Containers and packaging clog municipal waste streams with the Environmental Protection Agency estimating the load at 82.2 million tons in 2018 – more than 28% of all waste produced. At the same time, the USDA estimates as much as 40% of food is discarded due to real or perceived spoilage.
It’s a twin problem as U.S. consumers begin to demand solutions and large corporations increase commitments on waste reduction. Solutions range from antimicrobial packaging for produce to biodegradable bags and boxes to replace single use plastics.
“Our pharma, food and beverage customers are looking for any ideas that can reduce the likelihood and impact of a recall, the cost of which we all know can be catastrophic to a brand,” said Julian Bossong, CEO of the Wheelhouse family of companies, which provide packing services for dozens of food and beverage companies across the U.S. “The number of recalls seems to be escalating every year, and the supply chain issues we currently see across all industries have only made their impacts much greater.”
Bossong told The Food Institute the COVID pandemic exacerbated the impact of recalls because companies just don’t have the inventory to make up shortfalls.
Harvard University bioengineers say they have developed a low-cost antimicrobial spray that can be applied to produce to keep contaminants out and then just rinsed off. The study published in Nature Food (June 20) addresses the inadequacies of films and coatings currently in use. The researchers used naturally occurring antimicrobial pullulan fibers that were spun into packaging, with water as the only solvent.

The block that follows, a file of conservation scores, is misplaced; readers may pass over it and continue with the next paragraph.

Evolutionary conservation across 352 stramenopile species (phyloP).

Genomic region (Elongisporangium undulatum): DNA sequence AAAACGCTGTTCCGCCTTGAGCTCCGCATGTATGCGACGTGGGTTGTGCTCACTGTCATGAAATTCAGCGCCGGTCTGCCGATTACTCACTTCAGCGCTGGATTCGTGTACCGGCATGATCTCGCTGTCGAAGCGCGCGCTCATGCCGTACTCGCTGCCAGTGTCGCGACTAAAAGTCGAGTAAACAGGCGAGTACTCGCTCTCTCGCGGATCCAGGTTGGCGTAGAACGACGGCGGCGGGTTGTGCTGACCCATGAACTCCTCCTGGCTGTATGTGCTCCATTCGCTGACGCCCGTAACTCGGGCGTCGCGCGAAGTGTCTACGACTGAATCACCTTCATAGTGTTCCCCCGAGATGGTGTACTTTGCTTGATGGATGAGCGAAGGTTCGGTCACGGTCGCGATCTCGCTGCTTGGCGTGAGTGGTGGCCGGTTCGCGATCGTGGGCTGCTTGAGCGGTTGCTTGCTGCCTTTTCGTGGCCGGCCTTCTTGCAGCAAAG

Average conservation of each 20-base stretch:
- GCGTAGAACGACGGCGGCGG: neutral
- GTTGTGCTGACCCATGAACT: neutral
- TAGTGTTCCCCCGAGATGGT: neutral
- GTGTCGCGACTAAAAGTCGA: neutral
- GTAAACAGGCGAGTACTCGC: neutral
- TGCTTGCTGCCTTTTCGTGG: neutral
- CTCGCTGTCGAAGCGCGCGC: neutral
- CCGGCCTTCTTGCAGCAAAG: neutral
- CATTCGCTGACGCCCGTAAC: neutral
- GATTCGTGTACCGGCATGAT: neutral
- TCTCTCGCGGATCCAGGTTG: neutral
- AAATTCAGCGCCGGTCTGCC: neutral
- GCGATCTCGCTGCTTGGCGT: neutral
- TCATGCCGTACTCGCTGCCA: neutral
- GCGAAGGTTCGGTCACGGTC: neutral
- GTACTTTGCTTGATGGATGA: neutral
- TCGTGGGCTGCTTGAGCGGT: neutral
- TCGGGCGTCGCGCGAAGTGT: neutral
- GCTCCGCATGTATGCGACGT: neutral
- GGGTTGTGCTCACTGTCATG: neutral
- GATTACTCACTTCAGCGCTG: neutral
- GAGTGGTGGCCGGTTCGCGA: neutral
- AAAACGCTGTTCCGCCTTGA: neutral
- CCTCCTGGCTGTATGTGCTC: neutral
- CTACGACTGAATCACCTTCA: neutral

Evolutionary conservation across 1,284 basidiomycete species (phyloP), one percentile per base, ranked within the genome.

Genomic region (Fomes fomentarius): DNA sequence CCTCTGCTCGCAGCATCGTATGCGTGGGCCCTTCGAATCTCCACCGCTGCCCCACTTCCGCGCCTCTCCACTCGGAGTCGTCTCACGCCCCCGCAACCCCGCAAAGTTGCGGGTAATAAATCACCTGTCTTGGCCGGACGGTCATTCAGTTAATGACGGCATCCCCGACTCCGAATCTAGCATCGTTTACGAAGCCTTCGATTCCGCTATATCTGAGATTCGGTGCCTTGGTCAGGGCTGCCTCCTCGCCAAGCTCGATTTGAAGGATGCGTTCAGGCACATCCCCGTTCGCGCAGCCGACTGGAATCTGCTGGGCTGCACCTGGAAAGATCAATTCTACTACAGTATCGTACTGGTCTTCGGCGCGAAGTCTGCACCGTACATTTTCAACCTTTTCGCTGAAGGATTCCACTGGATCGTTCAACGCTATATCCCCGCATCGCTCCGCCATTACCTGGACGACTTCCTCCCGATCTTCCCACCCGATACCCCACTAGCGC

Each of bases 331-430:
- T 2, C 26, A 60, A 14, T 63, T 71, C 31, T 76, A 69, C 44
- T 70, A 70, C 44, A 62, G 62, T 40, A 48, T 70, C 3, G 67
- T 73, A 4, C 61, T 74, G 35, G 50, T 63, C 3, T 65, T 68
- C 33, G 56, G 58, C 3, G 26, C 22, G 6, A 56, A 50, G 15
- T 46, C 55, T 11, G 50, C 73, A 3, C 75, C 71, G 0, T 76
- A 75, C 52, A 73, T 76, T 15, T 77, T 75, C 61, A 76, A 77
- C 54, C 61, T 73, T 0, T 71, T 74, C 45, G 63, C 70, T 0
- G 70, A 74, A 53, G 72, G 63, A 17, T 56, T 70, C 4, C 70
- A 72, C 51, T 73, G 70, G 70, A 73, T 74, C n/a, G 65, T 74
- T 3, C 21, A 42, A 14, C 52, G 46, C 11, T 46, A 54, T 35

“Food packaging is definitely enemy No. 1 when it comes to plastic pollution,” Win Cowger, an environmental scientist at the Moore Institute for Plastic Pollution Research, told Scientific American (June 24). “We can see globally that food packaging is the most abundant plastic material in the environment.”
British plastics-maker Symphony Environmental Technologies PLC announced an agreement with Grupo Bimbo to supply its d2p antimicrobial bread packaging, World Bakers reported (June 28).
As for sustainability, the Australian firm Grounded Packaging recently announced a recyclable, flexible packaging solution made of 83% recycled materials – the highest post-consumer recycled content currently available for food-contact pouches and other forms of flexible packaging.
Though innovative packaging may be grabbing attention, cost still is a factor.
“While sustainable and antimicrobial packaging may be buzzwords that attract consumer attention, the fact remains that food packaging houses are still all about the best value for the lowest cost,” said Paul Harencak, vice president at LPS Industries, a flexible packaging manufacturer for the food, medical and cosmetics industries.
“Antimicrobial and sustainable packaging is a higher-priced alternative that is nice to have but the cost of goods today and the scarcity of materials at this present moment may be challenging.”
Dana Gunders, executive director of ReFED, a national nonprofit working to end food loss and waste, told The Food Institute another way for food manufacturers to address the waste problem is to resize their packaging to ensure complete consumption.